it doing?



Paul<=
/font>



On Oct 20, 2008, at 8:22 PM, =
Richard Berg
wrote:

I think that the radiation does =
not
"kill the enzymes," any more than =
it



kills any living material, which =
is not
much. (The "food" is already



dead.) What
the radiation does do is to inhibit the reproduction =
of



such things as bacteria, that =
will kill
you if they multiply in your



body. In
fact, they damage the strands of DNA in the bacteria so =
they



cannot reproduce, which is the =
main issue
in not getting sick from e.



coli, salmonella, trichinosis, =
etc. Some enzymes are killed or =
reduced



in effectiveness, but that is not =
the main
issue in irradiation.

The idea that the nutritional =
value of the
food is reduced significantly



by irradiation is simply not =
true. All forms of preservation =
and



preparation, such as canning, =
freezing,
and cooking reduce the



nutritional value a small amount, =
but not
enough to make the foods "not



worth eating." There are =
changes in
the food due to irradiation, but



they are no worse than those =
associated
with other food preservation



techniques, and certainly do not =
cause
significant issues in food taste,



appearance, and nutrition. You ARE better off eating the
irradiated



food than not eating it. And it isn't even =
close.

In support of these comments you =
should
read the information on food



irradiation on the FDA or the =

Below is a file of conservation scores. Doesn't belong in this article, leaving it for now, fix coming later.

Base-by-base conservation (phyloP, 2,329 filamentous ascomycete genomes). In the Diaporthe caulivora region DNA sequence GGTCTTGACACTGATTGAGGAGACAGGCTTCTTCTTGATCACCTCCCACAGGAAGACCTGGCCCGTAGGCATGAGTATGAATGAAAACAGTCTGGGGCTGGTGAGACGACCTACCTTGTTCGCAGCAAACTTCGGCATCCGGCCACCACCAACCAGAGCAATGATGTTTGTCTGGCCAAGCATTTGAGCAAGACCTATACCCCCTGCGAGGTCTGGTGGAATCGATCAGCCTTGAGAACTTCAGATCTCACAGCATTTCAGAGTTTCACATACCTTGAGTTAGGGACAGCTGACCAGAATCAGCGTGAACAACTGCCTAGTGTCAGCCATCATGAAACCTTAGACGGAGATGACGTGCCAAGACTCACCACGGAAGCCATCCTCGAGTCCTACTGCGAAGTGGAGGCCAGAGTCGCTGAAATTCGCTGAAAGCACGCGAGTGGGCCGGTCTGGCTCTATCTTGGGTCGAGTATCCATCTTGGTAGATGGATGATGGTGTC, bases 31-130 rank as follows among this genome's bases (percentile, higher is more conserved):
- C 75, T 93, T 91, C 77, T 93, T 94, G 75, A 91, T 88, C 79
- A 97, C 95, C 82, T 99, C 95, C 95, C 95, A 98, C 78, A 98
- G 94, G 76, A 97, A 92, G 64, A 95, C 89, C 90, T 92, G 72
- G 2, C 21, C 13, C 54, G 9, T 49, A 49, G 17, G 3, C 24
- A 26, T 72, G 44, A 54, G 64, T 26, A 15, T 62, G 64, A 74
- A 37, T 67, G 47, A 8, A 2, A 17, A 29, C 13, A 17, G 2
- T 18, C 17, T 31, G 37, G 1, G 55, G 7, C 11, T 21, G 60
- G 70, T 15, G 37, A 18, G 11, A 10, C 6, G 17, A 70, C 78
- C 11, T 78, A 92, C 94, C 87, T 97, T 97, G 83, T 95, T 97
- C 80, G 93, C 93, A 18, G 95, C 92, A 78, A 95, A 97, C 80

American
Dietetic Association web sites.



The ones not to read are the =
Organic Food
groups and the anti-nuclear



groups, or Ralph Nader. Guess =
why.

Dick<=
/font>

On Fri, 17 Oct 2008, Paul Nord =
wrote:



I've also heard that it gives =
some foods a
faint taste like burnt hair.

But I think that the idea of =
lower-calorie
foods might be a good



selling point. Low-cal foods often taste =
much worse
than burnt hair.

Paul<=
/font>



On Oct 17, 2008, at 2:55 PM, =
Jerry DiMarco
wrote:

No harm from radioactivity =
anyway. Irradiation destroys =
the



enzymes contained in the =
food. This is the real reason =
why



irradiated foods have a longer =
shelf life. But without their =
enzymes



these foods are harder to digest, =
which
means we get less of the



nutrients and energy (calories) =
they
contain. Medical =
research has



already documented the harm from =
long term
eating of food without



enzymes, and the effects are =
far-reaching! So overall, =
irradiation



is still not a good deal for the
consumer...



Jerry=


At 10/17/2008 11:51 AM, you =
wrote:

....<=
/font>

This demonstrates, as with =
'irradiated
foods', there is no



radioactivity in the sample and =
no harm at
all to the consumer.

....<=
/font>

bill<=
/font>